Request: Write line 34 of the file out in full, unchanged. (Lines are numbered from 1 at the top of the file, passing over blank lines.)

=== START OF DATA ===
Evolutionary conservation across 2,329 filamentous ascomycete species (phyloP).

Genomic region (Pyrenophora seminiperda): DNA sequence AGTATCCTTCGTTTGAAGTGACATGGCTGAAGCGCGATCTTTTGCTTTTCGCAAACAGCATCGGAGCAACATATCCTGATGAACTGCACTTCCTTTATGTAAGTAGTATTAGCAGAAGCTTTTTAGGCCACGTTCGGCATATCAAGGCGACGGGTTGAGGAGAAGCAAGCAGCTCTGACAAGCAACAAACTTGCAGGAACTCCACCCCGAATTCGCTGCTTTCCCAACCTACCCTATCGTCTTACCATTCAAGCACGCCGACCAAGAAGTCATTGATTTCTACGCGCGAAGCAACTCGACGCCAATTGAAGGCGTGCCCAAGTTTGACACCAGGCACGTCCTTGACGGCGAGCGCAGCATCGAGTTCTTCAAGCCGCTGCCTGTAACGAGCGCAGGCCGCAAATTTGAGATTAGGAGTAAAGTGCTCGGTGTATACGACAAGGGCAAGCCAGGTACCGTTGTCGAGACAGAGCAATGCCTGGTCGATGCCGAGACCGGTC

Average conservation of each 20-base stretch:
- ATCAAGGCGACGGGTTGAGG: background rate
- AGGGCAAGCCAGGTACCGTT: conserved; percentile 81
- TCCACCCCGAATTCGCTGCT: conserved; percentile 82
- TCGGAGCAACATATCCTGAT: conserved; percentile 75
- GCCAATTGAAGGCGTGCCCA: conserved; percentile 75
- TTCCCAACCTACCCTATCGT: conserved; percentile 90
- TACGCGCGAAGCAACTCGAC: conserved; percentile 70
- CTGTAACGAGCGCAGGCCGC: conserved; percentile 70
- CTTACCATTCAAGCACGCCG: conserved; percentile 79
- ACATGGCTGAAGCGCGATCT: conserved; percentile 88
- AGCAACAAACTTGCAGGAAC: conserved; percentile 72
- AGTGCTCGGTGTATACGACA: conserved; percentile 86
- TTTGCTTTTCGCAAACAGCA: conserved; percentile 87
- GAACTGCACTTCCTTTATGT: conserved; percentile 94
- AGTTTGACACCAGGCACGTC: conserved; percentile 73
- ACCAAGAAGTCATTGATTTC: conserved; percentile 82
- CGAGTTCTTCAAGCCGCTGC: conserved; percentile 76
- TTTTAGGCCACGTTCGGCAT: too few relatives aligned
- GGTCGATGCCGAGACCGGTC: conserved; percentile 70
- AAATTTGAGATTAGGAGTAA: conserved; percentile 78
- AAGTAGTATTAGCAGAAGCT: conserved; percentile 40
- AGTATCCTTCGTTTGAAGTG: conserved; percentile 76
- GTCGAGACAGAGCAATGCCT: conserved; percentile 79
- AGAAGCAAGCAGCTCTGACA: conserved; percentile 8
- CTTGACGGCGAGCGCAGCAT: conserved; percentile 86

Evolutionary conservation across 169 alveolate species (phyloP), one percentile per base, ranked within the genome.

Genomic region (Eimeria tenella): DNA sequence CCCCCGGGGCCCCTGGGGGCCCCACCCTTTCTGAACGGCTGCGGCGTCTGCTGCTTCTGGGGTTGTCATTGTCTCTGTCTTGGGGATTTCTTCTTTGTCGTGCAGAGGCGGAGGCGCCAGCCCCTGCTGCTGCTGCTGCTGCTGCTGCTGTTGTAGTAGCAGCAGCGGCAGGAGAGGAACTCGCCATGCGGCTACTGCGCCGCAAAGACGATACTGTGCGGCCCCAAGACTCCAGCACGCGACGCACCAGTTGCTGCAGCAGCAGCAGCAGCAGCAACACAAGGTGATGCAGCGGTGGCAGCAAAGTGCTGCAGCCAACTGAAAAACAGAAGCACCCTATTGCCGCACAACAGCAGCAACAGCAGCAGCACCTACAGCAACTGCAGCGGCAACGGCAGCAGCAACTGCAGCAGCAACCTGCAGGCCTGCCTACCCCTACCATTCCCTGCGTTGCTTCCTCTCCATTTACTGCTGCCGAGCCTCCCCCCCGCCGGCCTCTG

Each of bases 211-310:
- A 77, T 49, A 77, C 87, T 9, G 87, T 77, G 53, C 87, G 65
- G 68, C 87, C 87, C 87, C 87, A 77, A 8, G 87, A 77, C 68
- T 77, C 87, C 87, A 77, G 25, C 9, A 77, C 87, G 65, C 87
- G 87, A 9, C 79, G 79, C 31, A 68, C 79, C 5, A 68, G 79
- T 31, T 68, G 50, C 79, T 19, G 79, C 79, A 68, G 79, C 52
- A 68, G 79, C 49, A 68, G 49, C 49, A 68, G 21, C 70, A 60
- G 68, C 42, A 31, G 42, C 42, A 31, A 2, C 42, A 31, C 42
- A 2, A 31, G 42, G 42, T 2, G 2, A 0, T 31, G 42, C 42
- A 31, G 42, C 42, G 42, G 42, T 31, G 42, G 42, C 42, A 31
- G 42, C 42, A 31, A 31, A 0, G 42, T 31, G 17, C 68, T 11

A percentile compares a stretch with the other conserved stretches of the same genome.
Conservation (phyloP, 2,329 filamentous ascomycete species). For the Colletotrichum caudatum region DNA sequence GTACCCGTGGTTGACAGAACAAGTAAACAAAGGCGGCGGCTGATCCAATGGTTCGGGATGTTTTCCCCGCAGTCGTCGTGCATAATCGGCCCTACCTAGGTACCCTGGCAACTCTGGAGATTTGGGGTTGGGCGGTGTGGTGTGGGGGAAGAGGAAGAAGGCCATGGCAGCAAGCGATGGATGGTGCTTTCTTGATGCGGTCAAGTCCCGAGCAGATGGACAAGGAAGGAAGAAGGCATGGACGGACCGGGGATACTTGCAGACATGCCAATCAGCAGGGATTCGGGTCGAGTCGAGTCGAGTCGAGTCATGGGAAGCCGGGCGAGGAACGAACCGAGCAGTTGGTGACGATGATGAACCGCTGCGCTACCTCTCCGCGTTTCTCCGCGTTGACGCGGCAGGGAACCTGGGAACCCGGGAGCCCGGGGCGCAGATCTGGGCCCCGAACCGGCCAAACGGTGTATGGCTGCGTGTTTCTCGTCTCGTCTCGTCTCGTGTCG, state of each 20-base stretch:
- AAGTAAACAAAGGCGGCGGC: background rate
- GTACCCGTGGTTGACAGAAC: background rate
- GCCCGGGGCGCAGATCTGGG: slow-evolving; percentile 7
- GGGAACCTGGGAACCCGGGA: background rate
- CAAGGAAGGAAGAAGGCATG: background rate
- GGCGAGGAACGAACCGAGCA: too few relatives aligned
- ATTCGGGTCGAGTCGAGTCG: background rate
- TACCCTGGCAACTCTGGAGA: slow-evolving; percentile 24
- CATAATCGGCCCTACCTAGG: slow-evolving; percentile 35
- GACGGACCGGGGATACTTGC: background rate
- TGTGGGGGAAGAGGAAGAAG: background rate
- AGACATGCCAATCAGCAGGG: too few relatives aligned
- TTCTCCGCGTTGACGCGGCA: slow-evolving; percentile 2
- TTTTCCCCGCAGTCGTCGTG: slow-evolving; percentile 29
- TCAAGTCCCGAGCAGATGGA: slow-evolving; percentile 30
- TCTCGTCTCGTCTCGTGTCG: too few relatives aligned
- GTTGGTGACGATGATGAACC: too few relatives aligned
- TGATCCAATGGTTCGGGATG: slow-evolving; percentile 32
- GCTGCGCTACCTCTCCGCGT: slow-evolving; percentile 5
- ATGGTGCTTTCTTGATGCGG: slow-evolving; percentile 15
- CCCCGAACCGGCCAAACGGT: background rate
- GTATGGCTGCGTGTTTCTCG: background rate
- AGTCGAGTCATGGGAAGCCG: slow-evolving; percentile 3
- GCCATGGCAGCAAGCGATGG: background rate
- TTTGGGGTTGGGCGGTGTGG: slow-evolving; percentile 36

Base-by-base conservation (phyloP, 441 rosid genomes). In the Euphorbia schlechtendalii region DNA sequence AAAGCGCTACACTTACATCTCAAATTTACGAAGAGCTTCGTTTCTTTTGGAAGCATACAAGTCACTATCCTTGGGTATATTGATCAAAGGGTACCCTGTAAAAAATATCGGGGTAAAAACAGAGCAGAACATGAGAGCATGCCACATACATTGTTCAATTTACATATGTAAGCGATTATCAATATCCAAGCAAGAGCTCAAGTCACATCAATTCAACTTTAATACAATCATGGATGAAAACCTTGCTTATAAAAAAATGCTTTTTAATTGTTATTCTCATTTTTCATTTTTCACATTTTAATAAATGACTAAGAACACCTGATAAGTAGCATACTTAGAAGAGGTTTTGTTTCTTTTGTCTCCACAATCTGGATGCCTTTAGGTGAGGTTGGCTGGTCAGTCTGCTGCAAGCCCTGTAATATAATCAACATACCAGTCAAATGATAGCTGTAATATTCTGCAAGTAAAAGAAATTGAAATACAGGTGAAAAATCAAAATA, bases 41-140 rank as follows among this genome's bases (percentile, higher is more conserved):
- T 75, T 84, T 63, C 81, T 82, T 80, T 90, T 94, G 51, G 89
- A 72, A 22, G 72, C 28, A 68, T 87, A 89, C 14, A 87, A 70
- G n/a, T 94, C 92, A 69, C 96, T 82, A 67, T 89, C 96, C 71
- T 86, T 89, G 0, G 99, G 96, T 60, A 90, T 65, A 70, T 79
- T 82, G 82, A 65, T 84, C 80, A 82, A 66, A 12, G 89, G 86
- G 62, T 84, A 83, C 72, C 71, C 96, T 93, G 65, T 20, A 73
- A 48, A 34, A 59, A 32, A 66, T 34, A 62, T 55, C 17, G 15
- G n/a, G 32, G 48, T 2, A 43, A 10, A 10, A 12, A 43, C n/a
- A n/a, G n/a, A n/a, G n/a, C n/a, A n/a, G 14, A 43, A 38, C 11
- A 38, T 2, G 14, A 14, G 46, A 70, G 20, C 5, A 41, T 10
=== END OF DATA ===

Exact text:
- T 77, C 87, C 87, A 77, G 25, C 9, A 77, C 87, G 65, C 87